Parents Across America and Fairtest Fight ESEA/NCLB Commitment to Annual Standardized Tests

Today is Parents Across America and Fairtest’s “National Day of Action,” which is devoted to lobbying U.S. senators to eliminate annual standardized testing in the ESEA/NCLB rewrite just unveiled yesterday.  (Here’s a good overview from EdWeek.) The compromise bill, brokered by Senators Lamar Alexander and Patty Murray, maintains annual standardized testing but anti-accountability folk want grade-span tests, i.e., once in elementary, middle, and high school.

Here’s Fairtest’s script:
Tell your Senators:
Hello. I'm [your name], calling from [your town]. I'm calling to ask Senator [name] to support changes to No Child Left Behind that will promote a saner and less intrusive approach to public school testing. Specifically, I urge [him/her] to support a switch to testing once each in elementary, middle and high school, and to remove high-stakes consequences from federally required standardized tests. Both these measures will help address the current over-emphasis on testing at the expense of learning.
Parents Across America, which counts among its affiliates Save Our Schools-NJ, intends to send a broader message today, asking members to express opposition to teacher evaluations tied to student outcomes as well as the expansion of charter schools:
We further ask for your support for enhanced local control in deciding how to evaluate teachers and schools: we oppose the use of standardized test scores as major determinants of teacher or school evaluations. 
We believe in supporting the public schools in our communities. Research shows that these schools generally outperform charter schools while serving a larger proportion of special needs students. We oppose programs that take scarce funds away from our neighborhood schools in favor of expanding charter schools or providing voucher funds for private schools which are not accountable to the community and have not proven to be better alternatives.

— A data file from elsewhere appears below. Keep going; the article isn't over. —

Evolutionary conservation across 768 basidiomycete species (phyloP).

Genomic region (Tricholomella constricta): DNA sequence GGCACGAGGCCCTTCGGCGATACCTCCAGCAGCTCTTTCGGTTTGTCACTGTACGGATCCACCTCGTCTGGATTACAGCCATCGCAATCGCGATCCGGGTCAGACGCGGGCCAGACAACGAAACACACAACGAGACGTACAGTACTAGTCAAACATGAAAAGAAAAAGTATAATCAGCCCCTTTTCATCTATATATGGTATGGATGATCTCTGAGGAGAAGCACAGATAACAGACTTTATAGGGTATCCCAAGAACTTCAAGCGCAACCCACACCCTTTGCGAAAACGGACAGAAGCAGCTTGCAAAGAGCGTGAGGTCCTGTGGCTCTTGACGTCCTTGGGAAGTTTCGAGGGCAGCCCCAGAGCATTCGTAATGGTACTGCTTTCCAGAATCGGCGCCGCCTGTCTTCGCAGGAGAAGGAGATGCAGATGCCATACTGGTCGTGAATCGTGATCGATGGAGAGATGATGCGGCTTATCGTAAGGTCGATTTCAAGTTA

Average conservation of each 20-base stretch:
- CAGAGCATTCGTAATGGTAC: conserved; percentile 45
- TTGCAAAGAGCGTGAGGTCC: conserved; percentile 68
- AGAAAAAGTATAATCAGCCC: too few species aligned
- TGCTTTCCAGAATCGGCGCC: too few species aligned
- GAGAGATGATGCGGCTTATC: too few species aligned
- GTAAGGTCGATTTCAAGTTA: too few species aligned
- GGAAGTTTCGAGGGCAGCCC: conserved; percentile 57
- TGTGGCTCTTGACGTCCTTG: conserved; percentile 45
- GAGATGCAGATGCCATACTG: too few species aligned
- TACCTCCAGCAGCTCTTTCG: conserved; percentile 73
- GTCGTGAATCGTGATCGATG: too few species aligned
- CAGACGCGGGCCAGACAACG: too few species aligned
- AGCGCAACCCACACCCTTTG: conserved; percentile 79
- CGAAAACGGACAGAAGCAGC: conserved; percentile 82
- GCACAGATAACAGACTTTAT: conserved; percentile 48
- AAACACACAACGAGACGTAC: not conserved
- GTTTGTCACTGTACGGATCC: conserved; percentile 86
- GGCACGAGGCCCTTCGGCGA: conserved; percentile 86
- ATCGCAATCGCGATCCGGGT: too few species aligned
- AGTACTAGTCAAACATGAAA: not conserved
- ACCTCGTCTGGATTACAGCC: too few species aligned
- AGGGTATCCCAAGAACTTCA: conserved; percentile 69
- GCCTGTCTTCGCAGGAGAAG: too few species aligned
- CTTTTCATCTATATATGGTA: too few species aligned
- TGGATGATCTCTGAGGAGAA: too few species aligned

For counterpoint, see Merryl Tisch, N.Y.’s Board of Regents Chancellor, who writes eloquently about the importance of annual standardized testing. (Nota bene: Tisch overstates the support of "national teachers unions" in the last paragraph: AFT's Randi Weingarten and NEA's Lily Eskelson Garcia  are fighting against annual standardized testing. More locally, NJEA overtly urges parents to "opt out" their kids.)
It used to be easy to ignore the most vulnerable students. Without assessments, it was easy to ignore the achievement gap for African-American and Latino students. Without an objective measure of their progress, it was easy to deny special education students and English Language Learners the extra resources they need. Obviously we still need to do more for those students, but now is not the time to put blinders back on. 
Without a comparable measure of student achievement, we risk losing track of the progress of all of our students in all of our schools. This risk applies not only to students of color, urban and rural students, and students with special learning needs. Many students from affluent districts do not make the year-to-year progress necessary in today’s world and need early support to get back on track. It’s far better to find that out while they’re still in the classroom than wait until they’re out of school and faced with real world challenges in college or the work place without the skills they need to overcome those challenges. 
There is broad consensus on this point. There are very few times when national business organizations, national civil rights groups, and the national teachers union all agree, but these groups have all gone on record in the past few months calling for the federal government to maintain annual testing. All students must continue to count.

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